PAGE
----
LA County is short half a million affordable units: report

California Housing Partnership estimates that L.A. County needs around 517,000 more homes priced at very low- and extremely low-income levels
By Dennis Lynch | May 21, 2019 05:00PM

California Housing Partnership CEO Matt Schwartz

California Housing Partnership CEO Matt Schwartz

Los Angeles County is drastically short on affordable homes and the funding needed to develop them, new research shows.

The California Housing Partnership estimates that L.A. County needs around 517,000 more homes priced at very low- and extremely low-income levels to provide housing for the roughly 750,000 renter households at those income levels.

CHP was created by the state in 1988 to study and help preserve California’s affordable housing stock. Its Housing Emergency Update report released this week depicts a dreadful picture of the county’s housing crisis.

The study found that 58 percent of low-income households are “cost-burdened,” meaning more than 30 percent of monthly income is paid towards housing. Around 14 percent put more than half their income towards housing.

A household is considered low-income if annual income is around 80 percent of L.A. County’s area median income, which this year is $73,100. It is calculated on a sliding scale: a person living alone making $58,500 qualifies, while a four-person household bringing in $83,500 also qualifies.

The study found that around 91 percent of households considered extremely low-income — making less than 50 percent of AMI — are cost-burdened. Four in five of those households pay more than 50 percent of their monthly income on housing.

A family of three would need to bring in around $79,000 — or around 107 percent of AMI — to safely budget in L.A. County for housings costs, childcare, and other expenses.

The CHP recommends that cities in L.A. County cap annual rent increases, which many have done in recent months. It also suggests providing rent subsidies for the lowest income residents living in non-profit-owned housing.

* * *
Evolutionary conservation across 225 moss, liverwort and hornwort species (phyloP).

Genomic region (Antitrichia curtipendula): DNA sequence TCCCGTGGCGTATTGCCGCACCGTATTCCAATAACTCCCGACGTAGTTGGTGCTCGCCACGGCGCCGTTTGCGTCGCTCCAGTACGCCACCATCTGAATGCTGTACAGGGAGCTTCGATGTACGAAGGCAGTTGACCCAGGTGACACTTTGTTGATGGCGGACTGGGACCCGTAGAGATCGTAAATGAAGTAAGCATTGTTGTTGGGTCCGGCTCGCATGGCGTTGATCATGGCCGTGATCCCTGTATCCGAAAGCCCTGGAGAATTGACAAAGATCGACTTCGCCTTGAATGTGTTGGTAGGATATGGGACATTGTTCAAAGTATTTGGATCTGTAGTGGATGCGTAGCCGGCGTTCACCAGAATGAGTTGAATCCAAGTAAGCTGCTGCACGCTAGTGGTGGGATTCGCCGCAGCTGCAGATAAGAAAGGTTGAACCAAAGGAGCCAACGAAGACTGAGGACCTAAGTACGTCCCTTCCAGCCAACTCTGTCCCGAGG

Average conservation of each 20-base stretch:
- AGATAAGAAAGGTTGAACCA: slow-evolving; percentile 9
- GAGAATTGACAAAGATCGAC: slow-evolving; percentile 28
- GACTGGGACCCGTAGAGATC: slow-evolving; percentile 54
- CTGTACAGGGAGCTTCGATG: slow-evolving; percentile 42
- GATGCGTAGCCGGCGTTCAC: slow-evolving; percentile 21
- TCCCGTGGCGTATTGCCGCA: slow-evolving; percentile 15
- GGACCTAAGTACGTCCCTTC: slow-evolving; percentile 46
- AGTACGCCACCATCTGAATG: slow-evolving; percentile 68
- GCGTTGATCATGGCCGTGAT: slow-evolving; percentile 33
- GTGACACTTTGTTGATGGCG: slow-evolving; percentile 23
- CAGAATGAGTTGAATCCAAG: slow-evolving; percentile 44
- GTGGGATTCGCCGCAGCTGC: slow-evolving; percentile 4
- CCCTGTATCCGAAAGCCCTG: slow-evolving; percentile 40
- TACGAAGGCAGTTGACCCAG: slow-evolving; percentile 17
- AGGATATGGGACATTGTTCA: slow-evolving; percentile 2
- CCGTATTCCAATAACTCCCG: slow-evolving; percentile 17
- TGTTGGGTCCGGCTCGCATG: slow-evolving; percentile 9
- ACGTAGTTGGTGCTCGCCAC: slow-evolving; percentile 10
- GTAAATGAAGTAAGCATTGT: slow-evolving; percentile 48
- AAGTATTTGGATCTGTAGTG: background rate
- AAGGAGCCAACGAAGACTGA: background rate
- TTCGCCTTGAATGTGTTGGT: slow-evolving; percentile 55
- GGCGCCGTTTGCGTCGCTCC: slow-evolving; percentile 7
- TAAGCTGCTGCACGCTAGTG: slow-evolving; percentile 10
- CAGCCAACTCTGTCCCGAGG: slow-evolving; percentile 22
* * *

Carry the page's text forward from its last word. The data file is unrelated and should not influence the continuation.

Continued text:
Municipalities could also provide funding to non-profit organizations to buy affordable housing at risk of market-rate conversion. Property owners have converted around 5,250 affordable units to market-rate since 1997, according to CHP.

On the development side, there are significantly fewer state and federal funds available to build housing today than there was a decade ago. L.A. County has lost around half a billion dollars in state and federal affordable housing funding over the last 10 years — a 70 percent decrease from $705 million available in FY 2008-2009 to around $209 million available in the FY 2017-2018.

Other sources of affordable housing funding have also dropped. Between 2016-2018, production of Low Income Housing Tax Credits dropped 31 percent. Those federal tax credits are traded by investors and ultimately fund development and maintenance of affordable housing. They fund anywhere between 20 to 70 percent of development costs for all below-market rate rental properties.

The 2017 tax overhaul indirectly devalued those credits, making less money available to developers.

The report praised the city of L.A.’s popular Transit Oriented Communities program, which provides development incentives for projects that incorporate affordable units near transit and suggested other cities could create similar programs.